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Ben Miller

Ben Miller is the associate editor of data and business for Government Technology. His reporting experience includes breaking news, business, community features and technical subjects.

At a recent Bay Area event bringing together public- and private-sector leaders in government technology, many spoke about how hiring struggles are making AI both more appealing and more difficult to adopt.
The California Department of Toxic Substances Control recently hired its first chief data officer. A host of changes, including new technology to better enable data use among employees, has followed in short order.
The state has offered email, text and call-based notifications of ballot status to voters since 2020. For 2024, the California Secretary of State is asking for quotes for the 58-county system.
The Health and Human Services Agency solution would need to match more than 60 million personal records in different databases across 13 departments.
The city manager hopes to hire Maria MacGunigal’s replacement by the time she leaves in April.
The award-winning, longtime C-level executive will leave California to become chief information officer of the state where he first became a technology chief.
Having recently stepped down as San Rafael’s director of digital service and open government, Rebecca Woodbury is continuing her work at her new company, Department of Civic Things. Her focus: helping small jurisdictions change.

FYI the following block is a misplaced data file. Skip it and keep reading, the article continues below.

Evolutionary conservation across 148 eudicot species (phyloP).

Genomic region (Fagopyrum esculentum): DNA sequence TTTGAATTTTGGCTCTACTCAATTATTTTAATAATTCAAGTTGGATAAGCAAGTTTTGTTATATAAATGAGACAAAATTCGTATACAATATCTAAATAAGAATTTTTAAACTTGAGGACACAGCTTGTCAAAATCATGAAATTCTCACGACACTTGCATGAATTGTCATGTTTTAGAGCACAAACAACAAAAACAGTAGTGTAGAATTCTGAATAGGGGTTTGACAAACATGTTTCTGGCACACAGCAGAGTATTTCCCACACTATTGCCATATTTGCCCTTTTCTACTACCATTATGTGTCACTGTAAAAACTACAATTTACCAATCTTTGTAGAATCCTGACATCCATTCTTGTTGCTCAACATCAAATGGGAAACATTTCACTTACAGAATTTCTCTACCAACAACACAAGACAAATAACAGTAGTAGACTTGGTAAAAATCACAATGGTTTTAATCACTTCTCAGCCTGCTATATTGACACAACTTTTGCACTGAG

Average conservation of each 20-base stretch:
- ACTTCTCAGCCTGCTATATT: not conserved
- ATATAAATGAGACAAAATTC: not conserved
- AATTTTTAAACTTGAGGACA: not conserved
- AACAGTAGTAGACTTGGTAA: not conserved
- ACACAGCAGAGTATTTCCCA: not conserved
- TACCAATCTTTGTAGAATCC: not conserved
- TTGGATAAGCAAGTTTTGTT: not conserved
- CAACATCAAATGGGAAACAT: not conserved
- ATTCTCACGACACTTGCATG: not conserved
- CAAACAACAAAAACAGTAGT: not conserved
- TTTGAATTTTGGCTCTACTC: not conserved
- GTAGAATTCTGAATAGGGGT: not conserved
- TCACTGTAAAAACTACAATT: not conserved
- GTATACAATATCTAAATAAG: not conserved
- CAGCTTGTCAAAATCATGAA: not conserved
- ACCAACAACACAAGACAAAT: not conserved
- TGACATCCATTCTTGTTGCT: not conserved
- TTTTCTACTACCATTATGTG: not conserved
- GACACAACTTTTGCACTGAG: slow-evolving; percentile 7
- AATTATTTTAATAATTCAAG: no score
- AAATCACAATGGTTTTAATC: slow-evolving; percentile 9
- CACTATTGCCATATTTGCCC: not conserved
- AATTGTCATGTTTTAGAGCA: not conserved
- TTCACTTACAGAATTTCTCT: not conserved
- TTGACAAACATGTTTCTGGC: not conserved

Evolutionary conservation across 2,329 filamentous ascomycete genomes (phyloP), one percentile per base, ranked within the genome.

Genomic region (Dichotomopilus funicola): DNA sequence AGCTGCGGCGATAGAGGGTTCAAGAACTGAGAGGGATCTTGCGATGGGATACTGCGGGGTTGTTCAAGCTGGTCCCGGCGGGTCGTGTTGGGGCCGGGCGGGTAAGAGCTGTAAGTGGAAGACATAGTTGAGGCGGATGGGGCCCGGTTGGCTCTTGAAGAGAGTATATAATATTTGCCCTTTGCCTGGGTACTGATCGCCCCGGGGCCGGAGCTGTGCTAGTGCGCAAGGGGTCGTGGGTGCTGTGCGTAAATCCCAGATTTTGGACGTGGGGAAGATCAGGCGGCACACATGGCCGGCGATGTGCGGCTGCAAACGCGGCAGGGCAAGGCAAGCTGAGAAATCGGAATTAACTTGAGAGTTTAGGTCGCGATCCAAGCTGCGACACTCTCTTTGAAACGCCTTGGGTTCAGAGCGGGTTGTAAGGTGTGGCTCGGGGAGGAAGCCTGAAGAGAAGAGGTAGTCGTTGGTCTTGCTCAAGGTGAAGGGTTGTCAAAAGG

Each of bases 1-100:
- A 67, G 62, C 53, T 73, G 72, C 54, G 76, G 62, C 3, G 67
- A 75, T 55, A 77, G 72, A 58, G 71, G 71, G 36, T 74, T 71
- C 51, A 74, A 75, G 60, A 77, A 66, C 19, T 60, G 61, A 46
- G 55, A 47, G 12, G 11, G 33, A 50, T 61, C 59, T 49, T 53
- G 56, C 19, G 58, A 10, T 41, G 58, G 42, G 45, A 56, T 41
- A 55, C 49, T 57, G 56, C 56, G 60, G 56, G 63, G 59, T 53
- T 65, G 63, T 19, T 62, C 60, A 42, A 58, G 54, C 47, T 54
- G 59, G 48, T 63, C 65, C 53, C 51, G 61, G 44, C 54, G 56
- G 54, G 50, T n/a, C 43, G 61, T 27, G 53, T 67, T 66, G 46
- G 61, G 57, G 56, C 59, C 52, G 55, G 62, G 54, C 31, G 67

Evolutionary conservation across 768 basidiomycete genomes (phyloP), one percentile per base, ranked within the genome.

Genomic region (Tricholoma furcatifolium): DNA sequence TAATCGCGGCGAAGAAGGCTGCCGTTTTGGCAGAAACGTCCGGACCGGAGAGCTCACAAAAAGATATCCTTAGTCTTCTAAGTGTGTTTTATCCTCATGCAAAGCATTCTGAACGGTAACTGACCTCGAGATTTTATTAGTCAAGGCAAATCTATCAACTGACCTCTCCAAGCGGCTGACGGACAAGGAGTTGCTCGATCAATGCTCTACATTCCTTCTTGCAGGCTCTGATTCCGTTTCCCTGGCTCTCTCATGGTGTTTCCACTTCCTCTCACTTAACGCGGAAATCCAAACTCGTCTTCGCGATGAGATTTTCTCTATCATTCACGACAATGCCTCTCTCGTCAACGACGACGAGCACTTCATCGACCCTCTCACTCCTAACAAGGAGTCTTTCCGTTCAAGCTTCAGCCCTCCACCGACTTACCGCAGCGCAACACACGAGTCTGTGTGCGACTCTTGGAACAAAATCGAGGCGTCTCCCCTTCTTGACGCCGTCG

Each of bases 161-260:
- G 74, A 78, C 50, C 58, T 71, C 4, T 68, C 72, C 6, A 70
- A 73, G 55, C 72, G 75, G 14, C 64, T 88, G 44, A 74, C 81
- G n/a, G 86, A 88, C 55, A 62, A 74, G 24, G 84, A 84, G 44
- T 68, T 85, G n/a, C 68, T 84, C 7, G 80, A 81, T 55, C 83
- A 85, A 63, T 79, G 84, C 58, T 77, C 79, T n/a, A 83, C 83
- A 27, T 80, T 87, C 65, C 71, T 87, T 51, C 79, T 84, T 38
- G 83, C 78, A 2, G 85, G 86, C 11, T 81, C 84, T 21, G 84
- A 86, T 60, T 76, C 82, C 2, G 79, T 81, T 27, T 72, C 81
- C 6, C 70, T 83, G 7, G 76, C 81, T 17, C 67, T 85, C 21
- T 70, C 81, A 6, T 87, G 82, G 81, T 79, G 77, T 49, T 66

The idea is that chatbots, which typically use some form of AI algorithm, can handle common questions and leave less common or more complicated questions for human staff to answer. They’ve made inroads in, among other places, Placer and San Joaquin counties.
Two key California cities' chief information officers discuss the solutions they're using to enable municipal employees to work remotely during "shelter in place" orders.
A Palo Alto tech company aims to use open source technology to help local agencies aggregate and analyze dockless mobility and rideshare data.
Intended to offer redundancy, the facility now highlights the possibilities in a cloud-forward posture, a remote workforce, improved backups and more.
It might seem counterintuitive, but in the public safety space, tech startup entrepreneurs say that big agencies with big budgets might not be the most innovative. Many like the creativity and agility of small agencies.
A recently formed business that was created from the merger of three gov tech companies has announced that it's closing its only California office in March — but it's expecting that most of its employees in the state will remain and work remotely.
A longtime local government official who led technology, innovation and community development efforts in several cities is joining Oracle to work on a renewed push into public-sector software. The move brings Oracle a recognized local government voice in the San Francisco Bay Area, as well as a person who has a lot of experience with a company Oracle recently began competing directly against: Accela.
Startups are producing lots of transit data that could help inform government policy — but not everyone agrees on what should be shared.